Battle against bank charges not over yet

Last week's Supreme Court ruling in favour of the banks doesn't mean customers should give up hope. Chiara Cavaglieri reports

Millions of consumers were dealt a crushing blow last week when the Supreme Court ruled in favour of the banks in the legal battle between the Office of Fair Trading (OFT) and eight high street banking institutions over the issue of unfair charges.

The UK's banks will have breathed a collective sigh of relief when the Court ruled that unarranged overdraft charges are not governed by fairness, under Regulation 6 of the Unfair Terms in Consumer Contracts Regulation of 1999 (UTCCR). With no legal leg to stand on, the OFT will struggle to continue in its separate investigation into the issue. Consumers are still free to pursue banks through the courts themselves, but with the OFT thwarted, any chance of success is, in effect, destroyed and hopes for remuneration of as much as £20bn in overdraft fees have been dashed.

"Not only does this give banks licence to charge what they like for unauthorised overdrafts, but it could have ramifications for other areas of personal finance," says Peter Vicary-Smith, the chief executive of consumer group Which?.

However, despite the obvious setback, consumers are being told there could be some light at the end of the tunnel. Political pressure on the banks is still firm with Liberal Democrat leader Nick Clegg responding to the ruling by demanding changes to the law. "Regardless of the legal position, it simply isn't right that someone on a low income should pay £25 or more to their bank just because they're overdrawn by a pound or two," he says. "The only way to protect millions of customers from being ripped off by their banks is to change the law."

More importantly, in the Supreme Court's judgment itself there were hints of a window of opportunity for the OFT to pursue the case further. Although all five Justices decreed that the charges cannot be assessed for fairness under Regulation 6 of the UTCCR, they said that there may be scope for the OFT to assess them on other grounds, notably under Regulation 5.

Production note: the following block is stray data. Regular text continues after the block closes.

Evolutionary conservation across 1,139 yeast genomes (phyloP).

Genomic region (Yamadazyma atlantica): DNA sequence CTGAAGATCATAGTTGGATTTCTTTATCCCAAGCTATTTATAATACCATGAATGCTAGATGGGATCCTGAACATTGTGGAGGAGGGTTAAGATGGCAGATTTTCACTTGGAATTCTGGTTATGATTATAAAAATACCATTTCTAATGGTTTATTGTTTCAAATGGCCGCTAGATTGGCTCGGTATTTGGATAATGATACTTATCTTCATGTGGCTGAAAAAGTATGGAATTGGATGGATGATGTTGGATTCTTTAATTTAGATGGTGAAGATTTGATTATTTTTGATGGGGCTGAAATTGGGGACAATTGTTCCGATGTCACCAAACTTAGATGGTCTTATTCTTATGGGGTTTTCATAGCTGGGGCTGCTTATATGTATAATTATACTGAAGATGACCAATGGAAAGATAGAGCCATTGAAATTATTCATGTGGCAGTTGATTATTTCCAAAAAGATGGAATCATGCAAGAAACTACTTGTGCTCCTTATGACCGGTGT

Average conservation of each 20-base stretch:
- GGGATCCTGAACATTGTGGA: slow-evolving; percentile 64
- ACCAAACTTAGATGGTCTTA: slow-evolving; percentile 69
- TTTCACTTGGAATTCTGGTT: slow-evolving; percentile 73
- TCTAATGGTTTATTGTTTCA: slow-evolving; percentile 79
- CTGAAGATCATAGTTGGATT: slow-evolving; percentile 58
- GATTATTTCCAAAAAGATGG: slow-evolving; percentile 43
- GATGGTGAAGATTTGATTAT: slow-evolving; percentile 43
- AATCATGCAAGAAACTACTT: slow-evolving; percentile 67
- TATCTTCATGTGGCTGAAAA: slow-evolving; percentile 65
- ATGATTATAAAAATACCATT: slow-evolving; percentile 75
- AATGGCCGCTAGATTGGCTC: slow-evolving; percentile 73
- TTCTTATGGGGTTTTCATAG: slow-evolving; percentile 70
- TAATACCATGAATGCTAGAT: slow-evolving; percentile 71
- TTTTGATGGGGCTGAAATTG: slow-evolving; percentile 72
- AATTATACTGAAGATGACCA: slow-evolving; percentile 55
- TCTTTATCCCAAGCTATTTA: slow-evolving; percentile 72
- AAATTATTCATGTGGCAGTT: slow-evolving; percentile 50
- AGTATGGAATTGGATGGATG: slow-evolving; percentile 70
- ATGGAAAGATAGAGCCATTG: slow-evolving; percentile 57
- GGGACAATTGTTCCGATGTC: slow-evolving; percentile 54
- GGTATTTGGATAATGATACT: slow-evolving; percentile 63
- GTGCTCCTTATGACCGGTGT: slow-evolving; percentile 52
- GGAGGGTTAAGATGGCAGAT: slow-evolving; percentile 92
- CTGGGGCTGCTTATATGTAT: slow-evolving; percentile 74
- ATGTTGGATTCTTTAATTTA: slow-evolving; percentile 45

This regulation states that a contract can be regarded as unfair if it has not been "individually negotiated" and goes on to cause a "significant imbalance in the parties' rights and obligations arising under the contract". This means there is a chance that the OFT could use this clause to reignite its legal case against the banks because it does seem to offer some protection against costs which are disproportionately imposed on overdrawn customers to pay for an otherwise free banking system for everyone else. "I don't think this has finished at all. All those people with their claims stacked up on hold shouldn't give up hope yet," says Mr Gander.

If the OFT does decide to take this route, however, it may take a long time to get under way. For now, the OFT has said only that it will announce next month its final decision on whether to continue the investigation. Until then, consumers are being urged to do what they can to fight excessive bank charges by making sure they have the best current account.

"People should wake up to the fact that they don't have to stay with the same current account and should not be afraid to switch to get a better deal," says David Black, a banking special

ist at analysts Defaqto. Only about 6 per cent of people switch their current accounts every year, but for those who often find themselves overdrawn, having the wrong account can be a costly mistake. Clydesdale charges 18.85 per cent on authorised overdrafts and an eye-watering 29.99 per cent on unauthorised overdrafts. Going overdrawn without permission costs Clydesdale customers £25 a month, an extra £25 each time the overdraft increases and £35 for every bounced payment, in addition to paying the high rate of interest.

Anyone who uses an overdraft, even if only on occasion, must focus their attention on finding the cheapest overdraft rate. Spanish banking group Santander, which owns Abbey and Bradford & Bingley, made waves last week when it introduced the fee-free Zero account, due to be launched in January. Instead of being charged penalty fees for going into the red, Zero account holders will pay a flat interest rate of 12.9 per cent both on authorised and unauthorised overdrafts. Unfortunately, this is available only to current and new mortgage holders, so if a better mortgage deal can be found elsewhere, this will easily outweigh any benefits from the fee-free account.

Other accounts worth considering are the Premier and Premier Direct current accounts from Alliance & Leicester which set no overdraft charges for the first 12 months, then 50p per day up to a maximum of £5 per month. However, be warned that customers who breach the authorised overdraft limits will still be punished with penalty fees of £5 per day, up to a maximum of £100.

The key to making the most of a current account is to find one that suits the banking needs of the holder. Those who never use an overdraft and are always in the black should concentrate on finding generous in-credit rates.

"If you regularly keep a credit balance then opt for an account paying a competitive rate of credit interest," says Michelle Slade from financial comparison site Moneyfacts.co.uk. "Currently both the Alliance & Leicester, Premier Direct Current and the Abbey Current Account pay 6 per cent AER on balances up to £2,500."